Rush - Snakes and Arrows
Bruce Turnbull 16/06/2007
One of the most innovative, creative and talented acts to ever emerge in rock, Canadian trio Rush are finally back after five long years to deliver their outstanding follow up to 2002's “Vapour Trails”, and indeed, it is a wonder to behold. Sort of. It is debatable whether this is the same band that recorded such progressive rock milestones as “2112” or “Permanent Waves”, but like most bands that have survived the portentous pull of the 90s, Rush have developed a sound decidedly more modern and more commercial in comparison to their old material. Honestly, I always liked Rush, but preferred Marillion, as in general I believed they took the clay Rush had made and moulded something extraordinarily beyond their years; but unlike Marillion's latest offering, “Snakes and Arrows” floored me with the first listen.
For a band that have endured over 30 years of triumph and failure, Rush certainly sound young and vibrant. In opener “Far Cry”, we are driven firmly to the crossroads where the two most prominent factors of the band's sound intertwine; with its choppy, disjointed intro and hungry, ambitious chorus, we can see how progressive and yet how commercial Rush can be. Interestingly, this song probably has the strongest hook - which I couldn't stop singing for days - and initially, this is a great way to see how well Rush fare in 2007 amongst feisty newcomers like Wolverine and Riverside. “Amour and Sword” is a little more introspective, with yet another great hook line and some sombre lyrics; some of the best I've heard from drummer Neal Peart - whose technical footwork during the intro is astonishing in its simplicity. Vocalist/bassist legend Geddy Lee still sounds amazing, and can drive his small, fragile voice into a stratosphere of emotion as Alex Lifeson's groovy guitars wash over him like a wave.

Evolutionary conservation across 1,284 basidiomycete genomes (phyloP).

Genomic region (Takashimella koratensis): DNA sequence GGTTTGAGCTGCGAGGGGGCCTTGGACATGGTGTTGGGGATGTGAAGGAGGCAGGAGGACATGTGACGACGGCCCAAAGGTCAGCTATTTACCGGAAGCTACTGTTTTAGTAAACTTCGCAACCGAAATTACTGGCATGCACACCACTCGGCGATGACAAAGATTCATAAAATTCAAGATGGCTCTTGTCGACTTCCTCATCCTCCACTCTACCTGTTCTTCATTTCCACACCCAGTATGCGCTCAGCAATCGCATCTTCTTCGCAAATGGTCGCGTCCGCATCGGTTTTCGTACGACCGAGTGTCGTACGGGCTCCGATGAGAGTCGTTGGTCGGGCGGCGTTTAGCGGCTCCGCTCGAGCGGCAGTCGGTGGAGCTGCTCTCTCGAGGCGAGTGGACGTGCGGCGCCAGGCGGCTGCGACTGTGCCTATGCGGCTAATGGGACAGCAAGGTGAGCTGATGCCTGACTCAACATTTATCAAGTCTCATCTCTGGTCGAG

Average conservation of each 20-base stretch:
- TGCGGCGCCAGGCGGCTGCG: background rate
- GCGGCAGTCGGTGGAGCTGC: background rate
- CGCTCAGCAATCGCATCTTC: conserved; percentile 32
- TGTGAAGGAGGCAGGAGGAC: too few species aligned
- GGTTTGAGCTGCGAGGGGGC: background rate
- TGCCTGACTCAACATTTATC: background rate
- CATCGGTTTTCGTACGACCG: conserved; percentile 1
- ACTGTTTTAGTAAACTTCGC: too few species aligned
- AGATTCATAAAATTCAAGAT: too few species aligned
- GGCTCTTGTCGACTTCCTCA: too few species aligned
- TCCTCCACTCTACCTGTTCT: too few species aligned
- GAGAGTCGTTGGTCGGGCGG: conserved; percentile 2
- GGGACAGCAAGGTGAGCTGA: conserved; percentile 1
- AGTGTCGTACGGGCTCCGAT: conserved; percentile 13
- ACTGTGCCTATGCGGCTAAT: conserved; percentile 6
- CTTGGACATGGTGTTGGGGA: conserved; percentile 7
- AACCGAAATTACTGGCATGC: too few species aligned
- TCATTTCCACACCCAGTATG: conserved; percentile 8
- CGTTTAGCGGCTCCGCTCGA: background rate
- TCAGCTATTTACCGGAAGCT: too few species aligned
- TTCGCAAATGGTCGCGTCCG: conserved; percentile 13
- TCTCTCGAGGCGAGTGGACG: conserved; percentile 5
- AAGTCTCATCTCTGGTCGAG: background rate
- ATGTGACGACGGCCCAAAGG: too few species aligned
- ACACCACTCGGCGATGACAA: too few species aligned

One thing that is unyielding, Rush sound heavier than ever; with some thick power chords and almost metal-like riffing surfacing in possibly the heaviest and most accomplished track on the album, “Spindrift.” As usual, variety is dished up by cherry-pickers and there is a startling array of propriety, and also belligerence as the album drifts in between commercial melodies and progressive time signatures. Possibly the strongest track musically is instrumental “The Main Monkey Business” which kicks things off with a riff Pain of Salvation wouldn't be afraid to use. Finishing the way they started with a kick-ass up tempo number, “We Hold On” blasts through some very memorable riffing with a sweet, uplifting chorus that shines on until the curtains draw to a close and the show, finally, is over.
With “Snakes and Arrows” Rush have scaled the walls of their fortress of history, and have an abundance of doors in which to enter. The only thing is, like the last Marillion album, there is a bit too much filler on offer here, but for what it's worth, I'd like to see Muse sound this good in 30 years' time.